Editor's note: We've been at the front of championing the conversation around the UK Global Talent Visa for immigrants. In April 2022, we hosted a Twitter Space with past recipients of the Global Talent Visa—Peace Itimi (2021), Seunla Osinowo (2021), and Imole Oluyemi (2020). Today, we are sharing additional information on how to effectively settle in the UK as a Global Talent Visa immigrant. The article is by Imole Oluyemi.
Packing up from your home country to live in a completely different country can be daunting. I think that only the courageous and adventurous can do this. However, settling well in the United Kingdom, just like any other country, requires getting the basics right to have a smooth transition.
My family and I moved to the United Kingdom about two years ago as Global Talent immigrants. Figuring out the first set of things was tedious as we had to do so in bits and pieces and from diverse sources.
This Global Talent Visa route is relatively new in the UK, meaning that what applies to someone on Tier 2, Tier 4, or other types of T1 visas does not entirely apply to you. This also means we’ve had to advise many other Global talent migrants who came in after us.
With more professionals worldwide interested in the UK Global Talent visa, I thought it would help more people by sharing some of the basic things that should be in place as soon as they arrive.
The eight key themes involved in your settling down in the UK are: accommodation, phone network, bank account, residence permit, NI number, job search, credit, and healthcare.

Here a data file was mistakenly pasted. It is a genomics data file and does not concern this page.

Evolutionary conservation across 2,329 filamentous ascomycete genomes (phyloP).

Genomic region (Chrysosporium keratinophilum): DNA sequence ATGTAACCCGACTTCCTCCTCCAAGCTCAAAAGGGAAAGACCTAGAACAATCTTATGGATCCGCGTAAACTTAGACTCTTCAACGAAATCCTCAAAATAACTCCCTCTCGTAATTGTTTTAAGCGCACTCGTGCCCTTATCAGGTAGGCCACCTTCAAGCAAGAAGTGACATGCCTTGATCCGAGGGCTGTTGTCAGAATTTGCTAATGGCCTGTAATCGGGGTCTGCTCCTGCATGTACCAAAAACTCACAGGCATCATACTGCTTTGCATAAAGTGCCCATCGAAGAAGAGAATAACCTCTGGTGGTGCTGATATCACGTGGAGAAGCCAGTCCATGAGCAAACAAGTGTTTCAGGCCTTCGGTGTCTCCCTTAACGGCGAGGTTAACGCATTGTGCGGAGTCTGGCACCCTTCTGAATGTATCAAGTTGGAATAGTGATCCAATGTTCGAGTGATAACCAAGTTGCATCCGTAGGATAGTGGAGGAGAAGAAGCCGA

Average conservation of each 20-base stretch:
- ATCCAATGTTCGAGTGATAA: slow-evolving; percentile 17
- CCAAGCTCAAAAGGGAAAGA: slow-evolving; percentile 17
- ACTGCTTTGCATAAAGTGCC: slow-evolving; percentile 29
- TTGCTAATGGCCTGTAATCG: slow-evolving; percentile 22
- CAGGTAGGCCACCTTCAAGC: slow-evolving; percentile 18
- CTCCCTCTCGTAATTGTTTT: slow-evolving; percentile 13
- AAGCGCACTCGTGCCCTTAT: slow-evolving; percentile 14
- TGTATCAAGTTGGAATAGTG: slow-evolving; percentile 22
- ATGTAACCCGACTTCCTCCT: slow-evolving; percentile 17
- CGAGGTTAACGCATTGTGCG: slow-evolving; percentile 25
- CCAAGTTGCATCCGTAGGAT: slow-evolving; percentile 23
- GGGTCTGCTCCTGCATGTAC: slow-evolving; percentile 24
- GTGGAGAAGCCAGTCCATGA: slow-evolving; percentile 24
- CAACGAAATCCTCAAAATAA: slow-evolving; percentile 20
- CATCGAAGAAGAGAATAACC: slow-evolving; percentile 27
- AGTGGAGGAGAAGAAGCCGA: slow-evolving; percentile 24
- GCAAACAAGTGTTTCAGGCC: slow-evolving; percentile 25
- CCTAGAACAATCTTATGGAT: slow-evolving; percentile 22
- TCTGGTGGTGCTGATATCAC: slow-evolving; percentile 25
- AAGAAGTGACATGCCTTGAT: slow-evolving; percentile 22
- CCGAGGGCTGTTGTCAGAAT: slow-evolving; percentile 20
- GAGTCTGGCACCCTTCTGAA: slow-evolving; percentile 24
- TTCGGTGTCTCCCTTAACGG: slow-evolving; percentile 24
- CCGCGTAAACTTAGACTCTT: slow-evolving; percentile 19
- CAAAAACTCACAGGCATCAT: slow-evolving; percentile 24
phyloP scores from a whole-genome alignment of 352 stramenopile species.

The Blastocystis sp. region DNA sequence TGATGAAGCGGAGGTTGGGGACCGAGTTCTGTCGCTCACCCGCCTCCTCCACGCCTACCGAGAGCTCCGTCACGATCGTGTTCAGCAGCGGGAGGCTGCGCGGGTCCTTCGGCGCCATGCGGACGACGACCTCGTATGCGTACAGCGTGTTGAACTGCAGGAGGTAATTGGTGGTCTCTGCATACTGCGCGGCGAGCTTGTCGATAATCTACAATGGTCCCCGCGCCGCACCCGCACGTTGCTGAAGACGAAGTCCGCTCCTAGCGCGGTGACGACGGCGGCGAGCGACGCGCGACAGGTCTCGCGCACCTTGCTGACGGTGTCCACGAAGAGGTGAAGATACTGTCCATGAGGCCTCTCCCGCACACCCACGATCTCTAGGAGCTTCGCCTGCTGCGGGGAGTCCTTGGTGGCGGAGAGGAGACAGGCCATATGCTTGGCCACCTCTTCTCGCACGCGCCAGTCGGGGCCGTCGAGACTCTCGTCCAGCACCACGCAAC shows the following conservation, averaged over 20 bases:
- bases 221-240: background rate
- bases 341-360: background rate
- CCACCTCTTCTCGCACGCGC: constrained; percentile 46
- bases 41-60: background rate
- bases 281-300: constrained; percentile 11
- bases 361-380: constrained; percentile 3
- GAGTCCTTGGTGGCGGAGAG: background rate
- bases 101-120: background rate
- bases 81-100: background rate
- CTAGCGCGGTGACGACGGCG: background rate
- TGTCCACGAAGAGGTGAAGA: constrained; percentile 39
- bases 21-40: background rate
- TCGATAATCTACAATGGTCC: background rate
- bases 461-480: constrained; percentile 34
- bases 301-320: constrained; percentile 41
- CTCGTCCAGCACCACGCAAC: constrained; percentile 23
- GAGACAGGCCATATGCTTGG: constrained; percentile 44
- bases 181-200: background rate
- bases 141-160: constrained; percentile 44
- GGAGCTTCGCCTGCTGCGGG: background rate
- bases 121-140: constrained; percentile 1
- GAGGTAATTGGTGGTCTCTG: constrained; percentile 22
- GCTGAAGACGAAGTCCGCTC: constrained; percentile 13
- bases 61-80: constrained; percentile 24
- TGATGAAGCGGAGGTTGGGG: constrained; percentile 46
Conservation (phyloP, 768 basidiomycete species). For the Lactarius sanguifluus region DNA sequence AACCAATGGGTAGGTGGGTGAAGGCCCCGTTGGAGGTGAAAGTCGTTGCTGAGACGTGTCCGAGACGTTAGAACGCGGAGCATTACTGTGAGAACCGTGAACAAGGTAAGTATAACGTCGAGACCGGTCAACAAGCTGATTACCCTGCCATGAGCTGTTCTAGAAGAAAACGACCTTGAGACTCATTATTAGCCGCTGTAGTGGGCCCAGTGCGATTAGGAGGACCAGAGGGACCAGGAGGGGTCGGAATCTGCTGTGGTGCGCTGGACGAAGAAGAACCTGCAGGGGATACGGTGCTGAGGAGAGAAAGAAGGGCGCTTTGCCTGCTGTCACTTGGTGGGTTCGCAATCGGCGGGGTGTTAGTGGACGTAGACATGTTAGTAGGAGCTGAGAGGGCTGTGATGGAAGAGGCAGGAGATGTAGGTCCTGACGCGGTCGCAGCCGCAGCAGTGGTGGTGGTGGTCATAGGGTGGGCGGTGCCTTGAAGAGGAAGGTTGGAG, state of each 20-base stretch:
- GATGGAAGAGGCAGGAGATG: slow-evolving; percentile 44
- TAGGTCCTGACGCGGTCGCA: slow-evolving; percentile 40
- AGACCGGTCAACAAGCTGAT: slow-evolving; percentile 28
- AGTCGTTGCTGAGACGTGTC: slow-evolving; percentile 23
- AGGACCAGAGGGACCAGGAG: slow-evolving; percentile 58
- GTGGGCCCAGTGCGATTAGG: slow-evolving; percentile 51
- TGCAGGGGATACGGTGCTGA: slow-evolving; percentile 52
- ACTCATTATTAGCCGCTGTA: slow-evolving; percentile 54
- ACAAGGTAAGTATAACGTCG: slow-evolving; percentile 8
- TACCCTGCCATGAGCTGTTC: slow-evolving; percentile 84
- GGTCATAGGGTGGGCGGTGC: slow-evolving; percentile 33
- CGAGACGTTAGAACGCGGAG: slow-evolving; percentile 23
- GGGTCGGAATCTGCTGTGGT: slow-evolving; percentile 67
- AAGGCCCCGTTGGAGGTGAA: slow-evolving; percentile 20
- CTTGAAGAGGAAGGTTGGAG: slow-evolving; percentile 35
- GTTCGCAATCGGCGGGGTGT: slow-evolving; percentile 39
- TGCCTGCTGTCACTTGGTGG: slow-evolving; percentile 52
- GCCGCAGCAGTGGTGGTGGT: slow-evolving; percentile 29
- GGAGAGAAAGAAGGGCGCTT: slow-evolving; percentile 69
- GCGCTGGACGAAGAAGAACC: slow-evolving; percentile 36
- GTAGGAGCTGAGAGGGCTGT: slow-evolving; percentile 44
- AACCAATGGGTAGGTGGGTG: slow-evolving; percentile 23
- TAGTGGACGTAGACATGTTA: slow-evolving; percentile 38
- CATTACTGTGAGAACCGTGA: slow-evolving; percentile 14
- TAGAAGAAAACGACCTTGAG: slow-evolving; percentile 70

When you find your preferred accommodation, put in a viewing request, and the agency or Landlord will contact you.
Landlords and agencies are interested in your ability to pay rent when due without default. So, typically, if you are new in the UK and have not started working, some landlords may ask you to pay between three to six months of rent upfront to prioritise your bid. Otherwise, rent is paid per month, in the UK.
However, nothing stops you from negotiating the proposed rent downward, especially when you know you have good standing.
I have noticed that factors such as:
- the apartment's purchase price,
- the lessor of the apartment (agent or Landlord directly),
- the ownership type and the apartment's overall condition
could make apartments having the same spec within the same block of flats have varying rent prices.
Phone network provider
My household uses the Giffgaff mobile network, which works well for us. In addition, it seems to work well everywhere we've gone in the UK. There are other UK telco providers like LycaMobile, Lebara, Three, Virginmedia, Voxi, and O2.
Benjamindada.com can confirm that TLS Contact Ikeja—the Visa Application Centre for biometric capture—issued Lebara SIM cards to UK applicants. We, however, don't know how long that partnership will last for.
We subscribed to their £10/month package for 15GB of data and unlimited calls and text. To get started, go to their website and order a free SIM. They will deliver to your address in a couple of days.
Some believe getting a contract with more established ones like Three and O2 will help build credit. I can't, however, verify this claim.
I currently operate several UK Bank accounts, many of which are challenger banks. However, I will advise you to try opening Monzo first as your default bank. If that fails, Starling, Wise, and Revolut are just as good.